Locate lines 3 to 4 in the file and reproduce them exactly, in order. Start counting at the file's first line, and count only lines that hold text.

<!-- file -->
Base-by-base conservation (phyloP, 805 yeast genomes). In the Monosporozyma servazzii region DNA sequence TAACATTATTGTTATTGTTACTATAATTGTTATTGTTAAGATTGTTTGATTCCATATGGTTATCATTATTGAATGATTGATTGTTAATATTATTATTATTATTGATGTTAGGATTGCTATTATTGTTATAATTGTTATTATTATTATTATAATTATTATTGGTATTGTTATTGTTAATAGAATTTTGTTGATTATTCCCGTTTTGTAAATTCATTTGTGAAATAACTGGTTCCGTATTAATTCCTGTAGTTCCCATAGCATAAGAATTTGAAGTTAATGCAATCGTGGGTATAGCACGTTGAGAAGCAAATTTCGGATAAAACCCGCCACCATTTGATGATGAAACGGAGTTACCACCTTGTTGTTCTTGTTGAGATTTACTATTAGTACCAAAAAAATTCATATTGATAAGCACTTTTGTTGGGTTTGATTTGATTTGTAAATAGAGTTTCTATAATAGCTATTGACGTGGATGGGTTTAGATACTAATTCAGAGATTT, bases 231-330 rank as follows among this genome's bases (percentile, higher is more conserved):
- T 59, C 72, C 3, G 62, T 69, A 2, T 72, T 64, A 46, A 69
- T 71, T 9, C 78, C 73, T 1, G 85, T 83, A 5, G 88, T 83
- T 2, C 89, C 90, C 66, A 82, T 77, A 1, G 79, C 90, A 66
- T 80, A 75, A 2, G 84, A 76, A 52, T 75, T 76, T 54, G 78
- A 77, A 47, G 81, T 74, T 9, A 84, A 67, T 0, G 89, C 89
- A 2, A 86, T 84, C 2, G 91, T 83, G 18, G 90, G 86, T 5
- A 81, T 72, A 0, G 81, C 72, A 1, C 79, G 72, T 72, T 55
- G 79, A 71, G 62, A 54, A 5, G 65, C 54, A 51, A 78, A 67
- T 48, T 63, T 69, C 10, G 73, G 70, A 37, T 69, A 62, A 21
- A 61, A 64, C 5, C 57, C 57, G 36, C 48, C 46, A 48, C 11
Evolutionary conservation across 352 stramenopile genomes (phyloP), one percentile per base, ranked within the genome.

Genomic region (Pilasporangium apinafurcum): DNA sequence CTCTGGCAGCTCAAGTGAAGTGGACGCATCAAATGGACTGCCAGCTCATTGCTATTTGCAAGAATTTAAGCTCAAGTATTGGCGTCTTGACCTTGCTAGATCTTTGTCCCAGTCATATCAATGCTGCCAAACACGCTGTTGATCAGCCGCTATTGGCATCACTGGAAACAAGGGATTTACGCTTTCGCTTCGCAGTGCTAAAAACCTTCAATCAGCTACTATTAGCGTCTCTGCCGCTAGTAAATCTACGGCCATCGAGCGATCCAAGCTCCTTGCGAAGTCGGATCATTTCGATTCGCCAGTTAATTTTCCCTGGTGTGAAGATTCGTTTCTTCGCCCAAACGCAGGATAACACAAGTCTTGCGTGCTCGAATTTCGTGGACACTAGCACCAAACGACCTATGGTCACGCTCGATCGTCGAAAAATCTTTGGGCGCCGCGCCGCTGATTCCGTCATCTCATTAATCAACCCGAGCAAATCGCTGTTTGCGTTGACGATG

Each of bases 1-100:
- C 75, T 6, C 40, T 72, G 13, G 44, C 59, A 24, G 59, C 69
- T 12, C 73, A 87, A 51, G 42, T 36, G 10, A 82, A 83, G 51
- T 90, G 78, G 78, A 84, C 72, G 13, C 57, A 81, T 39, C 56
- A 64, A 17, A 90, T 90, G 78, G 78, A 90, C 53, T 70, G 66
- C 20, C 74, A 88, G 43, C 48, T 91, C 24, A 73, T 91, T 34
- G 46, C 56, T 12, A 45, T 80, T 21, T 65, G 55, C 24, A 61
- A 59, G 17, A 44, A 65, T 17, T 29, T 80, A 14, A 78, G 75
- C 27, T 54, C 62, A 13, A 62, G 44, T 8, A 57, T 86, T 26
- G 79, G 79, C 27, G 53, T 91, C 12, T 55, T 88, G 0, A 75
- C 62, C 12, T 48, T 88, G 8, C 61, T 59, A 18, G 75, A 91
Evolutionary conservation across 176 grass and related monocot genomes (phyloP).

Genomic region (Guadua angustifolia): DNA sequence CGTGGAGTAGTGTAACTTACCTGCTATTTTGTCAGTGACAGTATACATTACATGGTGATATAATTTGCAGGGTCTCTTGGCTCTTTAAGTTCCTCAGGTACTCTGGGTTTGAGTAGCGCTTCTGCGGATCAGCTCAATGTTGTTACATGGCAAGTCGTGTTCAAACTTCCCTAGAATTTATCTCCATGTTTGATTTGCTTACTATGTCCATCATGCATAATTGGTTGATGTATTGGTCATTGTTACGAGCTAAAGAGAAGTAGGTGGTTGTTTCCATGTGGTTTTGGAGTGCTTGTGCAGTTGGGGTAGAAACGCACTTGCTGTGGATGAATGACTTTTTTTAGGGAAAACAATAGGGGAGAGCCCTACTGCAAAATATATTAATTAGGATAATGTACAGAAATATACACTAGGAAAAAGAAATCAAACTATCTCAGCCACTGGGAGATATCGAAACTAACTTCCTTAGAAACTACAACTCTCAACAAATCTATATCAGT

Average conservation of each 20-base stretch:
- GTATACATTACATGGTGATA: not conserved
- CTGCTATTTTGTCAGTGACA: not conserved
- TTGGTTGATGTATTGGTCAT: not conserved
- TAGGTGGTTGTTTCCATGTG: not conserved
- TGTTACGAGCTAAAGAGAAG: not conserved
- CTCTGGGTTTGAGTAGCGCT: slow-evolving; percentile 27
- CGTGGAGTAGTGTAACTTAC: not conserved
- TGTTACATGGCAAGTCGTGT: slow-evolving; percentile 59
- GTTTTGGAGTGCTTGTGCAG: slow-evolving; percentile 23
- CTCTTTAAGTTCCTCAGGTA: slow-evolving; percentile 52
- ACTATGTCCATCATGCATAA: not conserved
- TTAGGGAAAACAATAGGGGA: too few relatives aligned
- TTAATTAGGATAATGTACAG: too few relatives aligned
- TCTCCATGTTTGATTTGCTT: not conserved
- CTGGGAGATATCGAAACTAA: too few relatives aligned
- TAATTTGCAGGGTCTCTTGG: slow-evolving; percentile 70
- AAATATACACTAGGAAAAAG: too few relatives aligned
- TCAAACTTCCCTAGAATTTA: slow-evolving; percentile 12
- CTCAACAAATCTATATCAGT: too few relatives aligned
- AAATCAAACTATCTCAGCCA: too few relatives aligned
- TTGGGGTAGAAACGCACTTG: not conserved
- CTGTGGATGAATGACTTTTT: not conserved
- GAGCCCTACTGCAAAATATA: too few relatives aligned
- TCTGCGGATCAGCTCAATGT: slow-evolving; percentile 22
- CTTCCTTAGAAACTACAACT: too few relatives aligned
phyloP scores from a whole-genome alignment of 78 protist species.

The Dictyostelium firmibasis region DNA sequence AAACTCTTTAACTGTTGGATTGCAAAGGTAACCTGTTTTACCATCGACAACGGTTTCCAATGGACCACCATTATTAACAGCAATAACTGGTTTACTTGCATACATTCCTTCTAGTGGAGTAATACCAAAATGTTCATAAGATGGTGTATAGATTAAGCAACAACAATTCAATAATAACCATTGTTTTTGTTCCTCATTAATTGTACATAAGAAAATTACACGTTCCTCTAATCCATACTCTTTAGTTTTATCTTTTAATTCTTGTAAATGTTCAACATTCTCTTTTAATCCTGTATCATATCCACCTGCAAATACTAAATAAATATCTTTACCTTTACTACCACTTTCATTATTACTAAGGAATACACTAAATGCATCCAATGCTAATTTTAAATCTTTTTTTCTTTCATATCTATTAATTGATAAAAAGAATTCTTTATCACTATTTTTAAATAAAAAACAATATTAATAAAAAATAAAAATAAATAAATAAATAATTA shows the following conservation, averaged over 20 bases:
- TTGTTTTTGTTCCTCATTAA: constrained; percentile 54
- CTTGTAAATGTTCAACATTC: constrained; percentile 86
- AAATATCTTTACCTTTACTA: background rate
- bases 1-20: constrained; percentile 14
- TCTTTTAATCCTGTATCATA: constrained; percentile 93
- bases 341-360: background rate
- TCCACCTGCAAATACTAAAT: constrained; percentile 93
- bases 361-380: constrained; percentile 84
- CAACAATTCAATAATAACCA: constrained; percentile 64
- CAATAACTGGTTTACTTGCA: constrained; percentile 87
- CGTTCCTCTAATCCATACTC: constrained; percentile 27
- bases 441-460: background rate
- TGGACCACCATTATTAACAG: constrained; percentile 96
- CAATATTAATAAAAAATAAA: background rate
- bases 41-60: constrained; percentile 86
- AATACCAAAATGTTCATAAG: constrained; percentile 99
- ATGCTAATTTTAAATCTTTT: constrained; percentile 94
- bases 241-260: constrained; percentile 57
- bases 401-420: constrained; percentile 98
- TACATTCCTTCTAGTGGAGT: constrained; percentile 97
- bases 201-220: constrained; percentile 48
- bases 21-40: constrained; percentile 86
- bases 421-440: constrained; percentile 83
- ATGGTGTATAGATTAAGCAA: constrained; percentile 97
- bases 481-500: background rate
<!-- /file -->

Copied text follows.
- T 71, T 9, C 78, C 73, T 1, G 85, T 83, A 5, G 88, T 83
- T 2, C 89, C 90, C 66, A 82, T 77, A 1, G 79, C 90, A 66